The public library: Historic artifact or adaptive success?

Mar 28, 2013

Since the founding of the first public library in the U.S. in 1731, libraries have provided a conduit to knowledge for the general populace. Toward the end of the last century, however, the Internet dramatically changed how and where we access information. The Web has introduced virtually limitless access to information. With this alternative to traditional print media, public libraries are facing new challenges: online resources allow people instant access to books, magazines, job information and applications, health information and online classes. So how do libraries plan to continue engaging communities? In the face of new technologies, libraries are adapting to a new reality.

Eighty-one percent of American adults use the Internet and almost as many people agree that free computer and internet access (including Wi-Fi) are very important services that libraries offer. In fact, 62 percent of libraries are the sole provider of computers and Wi-Fi for free in their community. Libraries also offer technology assistance, help with social services applications, tutoring and advice for job-seeking patrons.

Over the past decade, public libraries have been increasing in number, but the growth hasn’t kept up with the population. Between 2000 and 2009, public libraries increased by 1.7 percent, but the national population increased by 11.7 percent. Overall, the digital age has ushered in radically changing media on offer at libraries–San Antonio, Texas, for example, is planning to open a public library without books this fall. Instead, it will have computers, tablets, laptops and e-readers with preloaded titles. While the bookless library has been attempted in the U.S. before, in 2002, it didn’t last: patrons eventually asked for actual books.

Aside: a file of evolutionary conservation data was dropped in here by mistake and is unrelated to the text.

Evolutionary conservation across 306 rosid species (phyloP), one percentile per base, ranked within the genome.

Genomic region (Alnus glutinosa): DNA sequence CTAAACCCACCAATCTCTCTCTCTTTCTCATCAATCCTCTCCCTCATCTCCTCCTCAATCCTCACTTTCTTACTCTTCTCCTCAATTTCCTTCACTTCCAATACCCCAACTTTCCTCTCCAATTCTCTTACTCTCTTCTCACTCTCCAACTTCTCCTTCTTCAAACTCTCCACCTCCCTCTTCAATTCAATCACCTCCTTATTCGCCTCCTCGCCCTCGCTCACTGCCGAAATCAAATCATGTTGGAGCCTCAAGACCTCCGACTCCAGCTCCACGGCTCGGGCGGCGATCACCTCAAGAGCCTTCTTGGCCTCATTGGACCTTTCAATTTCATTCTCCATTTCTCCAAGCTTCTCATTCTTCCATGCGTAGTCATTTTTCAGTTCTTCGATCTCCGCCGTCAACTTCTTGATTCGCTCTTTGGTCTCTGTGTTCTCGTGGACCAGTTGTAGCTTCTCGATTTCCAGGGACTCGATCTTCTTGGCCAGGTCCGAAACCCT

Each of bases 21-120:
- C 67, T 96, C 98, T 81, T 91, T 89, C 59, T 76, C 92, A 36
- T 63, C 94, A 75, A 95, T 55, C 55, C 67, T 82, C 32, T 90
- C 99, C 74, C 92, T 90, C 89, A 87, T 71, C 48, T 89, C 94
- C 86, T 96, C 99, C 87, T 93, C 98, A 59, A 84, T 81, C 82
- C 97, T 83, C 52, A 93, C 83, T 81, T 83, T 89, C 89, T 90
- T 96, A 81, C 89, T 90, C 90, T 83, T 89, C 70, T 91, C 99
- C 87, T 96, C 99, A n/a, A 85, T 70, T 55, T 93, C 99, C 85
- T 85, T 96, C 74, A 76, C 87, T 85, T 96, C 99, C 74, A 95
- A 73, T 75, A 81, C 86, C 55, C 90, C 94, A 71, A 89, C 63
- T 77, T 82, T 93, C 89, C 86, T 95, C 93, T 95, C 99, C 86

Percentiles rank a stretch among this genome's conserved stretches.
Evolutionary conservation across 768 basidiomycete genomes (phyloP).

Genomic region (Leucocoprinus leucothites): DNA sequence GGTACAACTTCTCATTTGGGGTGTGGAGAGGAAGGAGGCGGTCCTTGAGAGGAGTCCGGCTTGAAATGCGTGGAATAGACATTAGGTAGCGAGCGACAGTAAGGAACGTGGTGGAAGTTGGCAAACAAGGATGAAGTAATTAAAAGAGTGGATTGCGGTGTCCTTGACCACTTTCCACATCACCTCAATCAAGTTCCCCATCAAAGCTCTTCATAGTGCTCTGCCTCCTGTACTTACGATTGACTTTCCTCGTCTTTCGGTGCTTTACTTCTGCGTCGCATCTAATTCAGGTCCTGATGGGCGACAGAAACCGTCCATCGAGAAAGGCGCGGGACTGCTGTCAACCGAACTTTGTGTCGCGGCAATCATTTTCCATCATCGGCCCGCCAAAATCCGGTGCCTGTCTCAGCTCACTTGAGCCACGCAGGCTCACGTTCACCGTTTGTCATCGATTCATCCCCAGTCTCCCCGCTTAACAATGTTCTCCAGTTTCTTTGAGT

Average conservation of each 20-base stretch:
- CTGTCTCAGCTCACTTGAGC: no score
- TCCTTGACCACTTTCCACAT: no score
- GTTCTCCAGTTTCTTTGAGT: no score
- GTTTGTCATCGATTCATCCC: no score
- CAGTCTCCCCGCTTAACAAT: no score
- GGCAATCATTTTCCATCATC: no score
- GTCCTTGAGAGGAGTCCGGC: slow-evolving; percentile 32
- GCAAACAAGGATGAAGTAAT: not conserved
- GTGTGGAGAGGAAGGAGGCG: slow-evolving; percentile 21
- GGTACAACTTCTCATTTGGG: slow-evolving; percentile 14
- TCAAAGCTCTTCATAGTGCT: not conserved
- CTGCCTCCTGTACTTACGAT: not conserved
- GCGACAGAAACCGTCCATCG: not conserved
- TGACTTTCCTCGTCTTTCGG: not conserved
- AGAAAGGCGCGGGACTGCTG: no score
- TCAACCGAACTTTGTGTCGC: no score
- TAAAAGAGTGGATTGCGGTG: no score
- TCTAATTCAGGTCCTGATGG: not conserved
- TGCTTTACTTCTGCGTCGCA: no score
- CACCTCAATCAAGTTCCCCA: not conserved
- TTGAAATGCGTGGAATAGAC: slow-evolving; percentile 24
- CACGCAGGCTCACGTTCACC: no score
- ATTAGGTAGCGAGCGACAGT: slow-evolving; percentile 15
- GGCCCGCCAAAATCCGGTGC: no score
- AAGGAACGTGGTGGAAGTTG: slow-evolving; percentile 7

So how are public libraries currently being used and are they here to stay? This infographic examines the current use of public libraries and challenges to their preeminence as providers (and symbols) of knowledge.


Pew Research Center, “Demographics of Internet Users”, 2012, http://pewinternet.org/Trend-Data-%28Adults%29/Whos-Online.aspx

American Library Association, “State of America’s Libraries Report”, 2012, http://www.ala.org/news/mediapresscenter/americaslibraries/soal2012

Institute of Museum and Library Services, Public Libraries Survey (Fiscal Year 2009), 2011, https://harvester.census.gov/imls/pubs/Publications/pls2009.pdf

NPR, “A Launch of the Bookless Library”, 2013, http://www.npr.org/2013/01/15/169412670/a-new-chapter-a-launch-of-the-bookless-library

For a complete list of sources, please view the infographic.

The public library: Historic artifact or adaptive success

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